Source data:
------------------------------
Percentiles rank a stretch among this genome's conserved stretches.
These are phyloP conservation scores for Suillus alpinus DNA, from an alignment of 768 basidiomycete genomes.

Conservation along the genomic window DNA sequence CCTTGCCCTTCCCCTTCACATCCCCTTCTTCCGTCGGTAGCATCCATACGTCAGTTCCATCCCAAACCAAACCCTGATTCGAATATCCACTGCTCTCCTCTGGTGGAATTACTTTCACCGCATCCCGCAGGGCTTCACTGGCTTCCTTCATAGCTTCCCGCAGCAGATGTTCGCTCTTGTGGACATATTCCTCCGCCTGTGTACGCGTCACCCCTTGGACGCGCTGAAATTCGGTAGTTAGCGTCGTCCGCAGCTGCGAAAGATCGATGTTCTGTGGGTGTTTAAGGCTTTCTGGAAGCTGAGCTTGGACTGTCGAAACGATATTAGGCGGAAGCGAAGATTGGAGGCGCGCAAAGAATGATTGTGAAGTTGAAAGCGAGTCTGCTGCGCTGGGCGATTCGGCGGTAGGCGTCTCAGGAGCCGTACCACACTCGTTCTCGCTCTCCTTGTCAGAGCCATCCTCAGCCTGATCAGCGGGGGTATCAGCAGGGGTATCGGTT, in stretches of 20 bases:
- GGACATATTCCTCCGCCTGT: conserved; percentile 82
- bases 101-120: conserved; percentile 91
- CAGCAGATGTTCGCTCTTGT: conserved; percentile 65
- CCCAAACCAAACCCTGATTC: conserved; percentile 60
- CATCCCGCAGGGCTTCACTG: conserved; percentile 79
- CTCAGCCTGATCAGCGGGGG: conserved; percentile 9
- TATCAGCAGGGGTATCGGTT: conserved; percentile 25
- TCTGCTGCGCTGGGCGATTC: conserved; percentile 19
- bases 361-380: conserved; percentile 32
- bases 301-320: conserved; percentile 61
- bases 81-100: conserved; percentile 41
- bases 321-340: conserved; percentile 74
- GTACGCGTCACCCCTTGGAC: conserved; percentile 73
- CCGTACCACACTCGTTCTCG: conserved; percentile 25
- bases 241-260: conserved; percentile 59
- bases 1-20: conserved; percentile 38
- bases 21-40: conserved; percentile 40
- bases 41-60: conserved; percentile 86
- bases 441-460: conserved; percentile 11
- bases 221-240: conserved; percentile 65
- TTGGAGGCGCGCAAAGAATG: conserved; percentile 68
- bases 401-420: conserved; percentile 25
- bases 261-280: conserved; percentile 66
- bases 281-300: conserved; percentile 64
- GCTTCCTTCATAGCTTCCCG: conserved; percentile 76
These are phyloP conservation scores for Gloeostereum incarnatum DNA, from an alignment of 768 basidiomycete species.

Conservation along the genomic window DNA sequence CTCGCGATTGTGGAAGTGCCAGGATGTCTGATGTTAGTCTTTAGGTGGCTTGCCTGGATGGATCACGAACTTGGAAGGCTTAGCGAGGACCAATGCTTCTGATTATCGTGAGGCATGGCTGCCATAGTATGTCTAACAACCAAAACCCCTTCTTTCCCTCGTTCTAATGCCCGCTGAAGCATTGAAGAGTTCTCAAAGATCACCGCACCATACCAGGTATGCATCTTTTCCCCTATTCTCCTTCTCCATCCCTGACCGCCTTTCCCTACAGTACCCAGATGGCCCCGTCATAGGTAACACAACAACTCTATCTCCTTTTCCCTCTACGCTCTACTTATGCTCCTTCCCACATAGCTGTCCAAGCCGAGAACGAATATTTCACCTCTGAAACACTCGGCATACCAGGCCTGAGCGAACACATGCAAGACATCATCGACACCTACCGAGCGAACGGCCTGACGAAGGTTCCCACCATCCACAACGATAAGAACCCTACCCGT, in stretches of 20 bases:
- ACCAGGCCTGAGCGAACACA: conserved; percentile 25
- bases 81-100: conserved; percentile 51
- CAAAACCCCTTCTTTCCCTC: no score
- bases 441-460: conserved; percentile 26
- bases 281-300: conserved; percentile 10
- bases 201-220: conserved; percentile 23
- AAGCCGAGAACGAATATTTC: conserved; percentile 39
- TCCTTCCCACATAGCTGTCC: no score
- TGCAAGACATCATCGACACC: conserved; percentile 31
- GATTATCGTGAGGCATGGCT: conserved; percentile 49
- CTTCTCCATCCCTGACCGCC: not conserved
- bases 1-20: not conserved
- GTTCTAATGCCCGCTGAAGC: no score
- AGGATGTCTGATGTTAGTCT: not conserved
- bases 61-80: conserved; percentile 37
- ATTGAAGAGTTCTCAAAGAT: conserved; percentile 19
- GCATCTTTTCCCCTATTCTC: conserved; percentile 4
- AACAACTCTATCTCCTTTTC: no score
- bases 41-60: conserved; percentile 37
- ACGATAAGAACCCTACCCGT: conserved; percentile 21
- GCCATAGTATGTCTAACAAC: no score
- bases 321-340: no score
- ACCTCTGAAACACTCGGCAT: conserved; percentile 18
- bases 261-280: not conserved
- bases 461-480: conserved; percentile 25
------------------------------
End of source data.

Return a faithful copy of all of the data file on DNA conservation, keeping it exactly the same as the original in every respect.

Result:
Percentiles rank a stretch among this genome's conserved stretches.
These are phyloP conservation scores for Suillus alpinus DNA, from an alignment of 768 basidiomycete genomes.

Conservation along the genomic window DNA sequence CCTTGCCCTTCCCCTTCACATCCCCTTCTTCCGTCGGTAGCATCCATACGTCAGTTCCATCCCAAACCAAACCCTGATTCGAATATCCACTGCTCTCCTCTGGTGGAATTACTTTCACCGCATCCCGCAGGGCTTCACTGGCTTCCTTCATAGCTTCCCGCAGCAGATGTTCGCTCTTGTGGACATATTCCTCCGCCTGTGTACGCGTCACCCCTTGGACGCGCTGAAATTCGGTAGTTAGCGTCGTCCGCAGCTGCGAAAGATCGATGTTCTGTGGGTGTTTAAGGCTTTCTGGAAGCTGAGCTTGGACTGTCGAAACGATATTAGGCGGAAGCGAAGATTGGAGGCGCGCAAAGAATGATTGTGAAGTTGAAAGCGAGTCTGCTGCGCTGGGCGATTCGGCGGTAGGCGTCTCAGGAGCCGTACCACACTCGTTCTCGCTCTCCTTGTCAGAGCCATCCTCAGCCTGATCAGCGGGGGTATCAGCAGGGGTATCGGTT, in stretches of 20 bases:
- GGACATATTCCTCCGCCTGT: conserved; percentile 82
- bases 101-120: conserved; percentile 91
- CAGCAGATGTTCGCTCTTGT: conserved; percentile 65
- CCCAAACCAAACCCTGATTC: conserved; percentile 60
- CATCCCGCAGGGCTTCACTG: conserved; percentile 79
- CTCAGCCTGATCAGCGGGGG: conserved; percentile 9
- TATCAGCAGGGGTATCGGTT: conserved; percentile 25
- TCTGCTGCGCTGGGCGATTC: conserved; percentile 19
- bases 361-380: conserved; percentile 32
- bases 301-320: conserved; percentile 61
- bases 81-100: conserved; percentile 41
- bases 321-340: conserved; percentile 74
- GTACGCGTCACCCCTTGGAC: conserved; percentile 73
- CCGTACCACACTCGTTCTCG: conserved; percentile 25
- bases 241-260: conserved; percentile 59
- bases 1-20: conserved; percentile 38
- bases 21-40: conserved; percentile 40
- bases 41-60: conserved; percentile 86
- bases 441-460: conserved; percentile 11
- bases 221-240: conserved; percentile 65
- TTGGAGGCGCGCAAAGAATG: conserved; percentile 68
- bases 401-420: conserved; percentile 25
- bases 261-280: conserved; percentile 66
- bases 281-300: conserved; percentile 64
- GCTTCCTTCATAGCTTCCCG: conserved; percentile 76
These are phyloP conservation scores for Gloeostereum incarnatum DNA, from an alignment of 768 basidiomycete species.

Conservation along the genomic window DNA sequence CTCGCGATTGTGGAAGTGCCAGGATGTCTGATGTTAGTCTTTAGGTGGCTTGCCTGGATGGATCACGAACTTGGAAGGCTTAGCGAGGACCAATGCTTCTGATTATCGTGAGGCATGGCTGCCATAGTATGTCTAACAACCAAAACCCCTTCTTTCCCTCGTTCTAATGCCCGCTGAAGCATTGAAGAGTTCTCAAAGATCACCGCACCATACCAGGTATGCATCTTTTCCCCTATTCTCCTTCTCCATCCCTGACCGCCTTTCCCTACAGTACCCAGATGGCCCCGTCATAGGTAACACAACAACTCTATCTCCTTTTCCCTCTACGCTCTACTTATGCTCCTTCCCACATAGCTGTCCAAGCCGAGAACGAATATTTCACCTCTGAAACACTCGGCATACCAGGCCTGAGCGAACACATGCAAGACATCATCGACACCTACCGAGCGAACGGCCTGACGAAGGTTCCCACCATCCACAACGATAAGAACCCTACCCGT, in stretches of 20 bases:
- ACCAGGCCTGAGCGAACACA: conserved; percentile 25
- bases 81-100: conserved; percentile 51
- CAAAACCCCTTCTTTCCCTC: no score
- bases 441-460: conserved; percentile 26
- bases 281-300: conserved; percentile 10
- bases 201-220: conserved; percentile 23
- AAGCCGAGAACGAATATTTC: conserved; percentile 39
- TCCTTCCCACATAGCTGTCC: no score
- TGCAAGACATCATCGACACC: conserved; percentile 31
- GATTATCGTGAGGCATGGCT: conserved; percentile 49
- CTTCTCCATCCCTGACCGCC: not conserved
- bases 1-20: not conserved
- GTTCTAATGCCCGCTGAAGC: no score
- AGGATGTCTGATGTTAGTCT: not conserved
- bases 61-80: conserved; percentile 37
- ATTGAAGAGTTCTCAAAGAT: conserved; percentile 19
- GCATCTTTTCCCCTATTCTC: conserved; percentile 4
- AACAACTCTATCTCCTTTTC: no score
- bases 41-60: conserved; percentile 37
- ACGATAAGAACCCTACCCGT: conserved; percentile 21
- GCCATAGTATGTCTAACAAC: no score
- bases 321-340: no score
- ACCTCTGAAACACTCGGCAT: conserved; percentile 18
- bases 261-280: not conserved
- bases 461-480: conserved; percentile 25